Peppers: A Hot Topic (Part 1)

Authored by Kristelle Falk - Greenhouse Sales Manager
Aug 5th, 2021
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Let’s talk peppers, because I feel like there is so much information about them that is simply never shared. How are you supposed to know what kind of pepper it is simply by a name like California Wonder? Is it hot? Is it sweet? Is it a bell pepper? Does it taste good? What does it need for care? There are so many things a plant name can’t tell you, and often this is how we judge our plants. So let’s get educated on what the name doesn’t tell you!

I want to start off with a pepper that is new for us this year, it is called the Mad Hatter Pepper. This pepper has the most unique structure, looking like a bell, but the bottom of the bell splits off into three different directions. This pepper starts green and eventually turns into a lush fire engine red: that’s when you know it’s fully ripened (however you can still eat them while they are green). This little pepper is about the size of a golf ball and is rather wrinkly like a habanero. However, though it looks like a hot pepper I can assure you it is not. It has been described to have a sweet and almost citrusy flavour, the only heat provided is a very mild spice right by the seeds. The Mad Hatter plant is also the largest pepper plant we sell, getting up to 3’ tall and 3’ wide! The average pepper plant gets maybe 2’x1’. I have not personally tried this pepper yet but I have heard it’s really great for salads, fresh eating, or as a topping on your food like pizza or sandwiches or even pickling. I am very excited to try these for the first time this year.

Another newer variety we carry (which isn’t actually new it’s just new for us to carry) is the Hungarian Wax Pepper. This pepper is very similar to a Banana Pepper in its colour, shape, heat level, and taste. A fun fact about this pepper is that the fruit grows upside down! Rather than hanging down like all peppers do, this pepper grows from the stem and goes upwards, having the bottom of it pointing towards the sky. Only when the pepper is fully grown and heavy does the pepper start to hang, but only slightly. This pepper goes from a waxy cream colour, hence the name, to a delightful yellow to soft orange. That is when you know they are ripe and ready for picking! This is also an aggressive producer. I planted several in my garden this year and before the plants could even reach a foot tall they had five or more fully grown peppers on it. I had to pick them off because the plant was too small to support the weight. The plant is also an aggressive grower, getting big fast. The Hungarian Wax Pepper typically gets 2’ – 3’ tall and about 2’ wide making it the second biggest pepper plant we sell. As mentioned before this pepper is spicy but definitely not unbearable. It is great for pickling, or putting on food as a topping!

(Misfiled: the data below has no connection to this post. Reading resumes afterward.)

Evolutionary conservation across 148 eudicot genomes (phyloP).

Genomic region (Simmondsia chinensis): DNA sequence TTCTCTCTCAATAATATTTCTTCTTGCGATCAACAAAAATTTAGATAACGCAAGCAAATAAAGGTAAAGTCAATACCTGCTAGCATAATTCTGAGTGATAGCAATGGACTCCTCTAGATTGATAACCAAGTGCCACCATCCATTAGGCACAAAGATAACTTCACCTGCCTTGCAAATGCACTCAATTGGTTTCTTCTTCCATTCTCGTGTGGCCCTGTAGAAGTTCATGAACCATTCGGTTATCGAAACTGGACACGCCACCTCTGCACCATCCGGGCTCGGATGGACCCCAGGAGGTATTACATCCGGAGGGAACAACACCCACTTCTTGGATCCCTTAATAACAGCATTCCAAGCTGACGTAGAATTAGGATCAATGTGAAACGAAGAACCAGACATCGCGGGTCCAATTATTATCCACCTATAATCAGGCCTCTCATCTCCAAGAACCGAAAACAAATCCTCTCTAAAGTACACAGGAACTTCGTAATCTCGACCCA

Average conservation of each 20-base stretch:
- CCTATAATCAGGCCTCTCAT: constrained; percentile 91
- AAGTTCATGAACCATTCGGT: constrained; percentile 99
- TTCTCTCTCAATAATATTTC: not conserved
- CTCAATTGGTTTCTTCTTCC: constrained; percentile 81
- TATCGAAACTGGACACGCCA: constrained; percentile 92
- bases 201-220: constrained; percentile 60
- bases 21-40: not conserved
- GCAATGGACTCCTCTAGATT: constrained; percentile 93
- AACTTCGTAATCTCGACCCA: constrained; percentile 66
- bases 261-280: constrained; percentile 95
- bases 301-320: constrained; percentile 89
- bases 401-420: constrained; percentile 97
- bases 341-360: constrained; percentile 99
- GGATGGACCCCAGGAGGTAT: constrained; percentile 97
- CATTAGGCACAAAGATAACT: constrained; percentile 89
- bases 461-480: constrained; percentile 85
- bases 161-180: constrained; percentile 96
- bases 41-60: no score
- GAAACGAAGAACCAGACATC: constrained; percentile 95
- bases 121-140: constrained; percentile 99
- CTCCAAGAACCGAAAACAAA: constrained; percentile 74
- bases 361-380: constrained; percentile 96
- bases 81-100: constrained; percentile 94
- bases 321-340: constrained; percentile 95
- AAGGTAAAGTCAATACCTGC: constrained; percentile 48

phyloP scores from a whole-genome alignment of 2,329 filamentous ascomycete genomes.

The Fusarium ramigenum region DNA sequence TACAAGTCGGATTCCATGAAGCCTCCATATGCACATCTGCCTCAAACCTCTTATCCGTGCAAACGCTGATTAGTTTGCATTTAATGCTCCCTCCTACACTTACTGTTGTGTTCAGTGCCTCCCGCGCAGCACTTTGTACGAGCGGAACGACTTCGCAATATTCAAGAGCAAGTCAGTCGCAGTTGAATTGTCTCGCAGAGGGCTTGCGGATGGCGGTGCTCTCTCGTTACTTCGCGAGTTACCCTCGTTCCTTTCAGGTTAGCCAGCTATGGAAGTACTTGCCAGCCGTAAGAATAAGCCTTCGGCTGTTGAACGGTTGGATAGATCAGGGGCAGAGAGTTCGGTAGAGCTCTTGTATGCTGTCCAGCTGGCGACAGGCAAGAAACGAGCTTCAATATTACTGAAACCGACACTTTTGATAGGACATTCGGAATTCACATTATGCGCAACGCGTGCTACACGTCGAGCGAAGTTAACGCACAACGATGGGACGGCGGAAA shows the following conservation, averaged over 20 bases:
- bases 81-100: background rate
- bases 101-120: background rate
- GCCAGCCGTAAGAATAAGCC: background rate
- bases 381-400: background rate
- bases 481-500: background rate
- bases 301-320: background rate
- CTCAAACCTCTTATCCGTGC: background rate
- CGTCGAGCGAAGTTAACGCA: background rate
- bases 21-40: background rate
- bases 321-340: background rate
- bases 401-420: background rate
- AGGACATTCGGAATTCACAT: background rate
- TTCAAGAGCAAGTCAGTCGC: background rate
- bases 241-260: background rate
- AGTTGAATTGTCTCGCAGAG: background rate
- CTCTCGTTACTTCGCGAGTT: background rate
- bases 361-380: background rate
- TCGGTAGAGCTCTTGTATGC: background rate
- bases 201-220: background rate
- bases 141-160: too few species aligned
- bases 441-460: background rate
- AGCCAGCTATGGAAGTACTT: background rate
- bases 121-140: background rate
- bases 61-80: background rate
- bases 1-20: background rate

Interestingly enough a frequently asked question we get is what is the hottest pepper we carry in the greenhouse? That would be the Habaneros, which already are incredibly hot! We have had several people asking if we will ever sell ghost peppers (which in my opinion are UNBEARABLY hot!) but the answer is probably not. It’s not impossible for us to carry them, but the truth is that it could be dangerous for our customers, especially curious or hungry children. I think you can see why this could be a serious issue! At least with the other peppers though it would be a painful experience for a child or even an adult for that matter to eat a hot pepper, they would ultimately be fine with some water or ice cream. However, something as hot as a ghost pepper could lead to possible need of medical attention or even hospitalization. We want to keep our customers’ health in mind when it comes to our plants, having them marked as toxic or dangerous (not that there are a lot of these). But a ghost pepper would probably be too much. With most toxic plants you would need to ingest a lot of it, typically someone will catch their child or pet before they’ve eaten the entire plant, usually saving them from harm (however please always stay aware of your plants and their potential dangers). Ghost peppers however only require the smallest bite and you’re in instant pain for a long time.

On the note of hot peppers, a fun fact about peppers is that the spiciest part is always by the seeds or in the seeds. So if you are ever faced with a hot pepper challenge go for the tip, it may still be very hot but not nearly as hot as it would be if you ate the seeds.

Well that is all I have time for today, but stay tuned, part two will be coming out shortly with a few more pepper varieties and my care recommendations for peppers!


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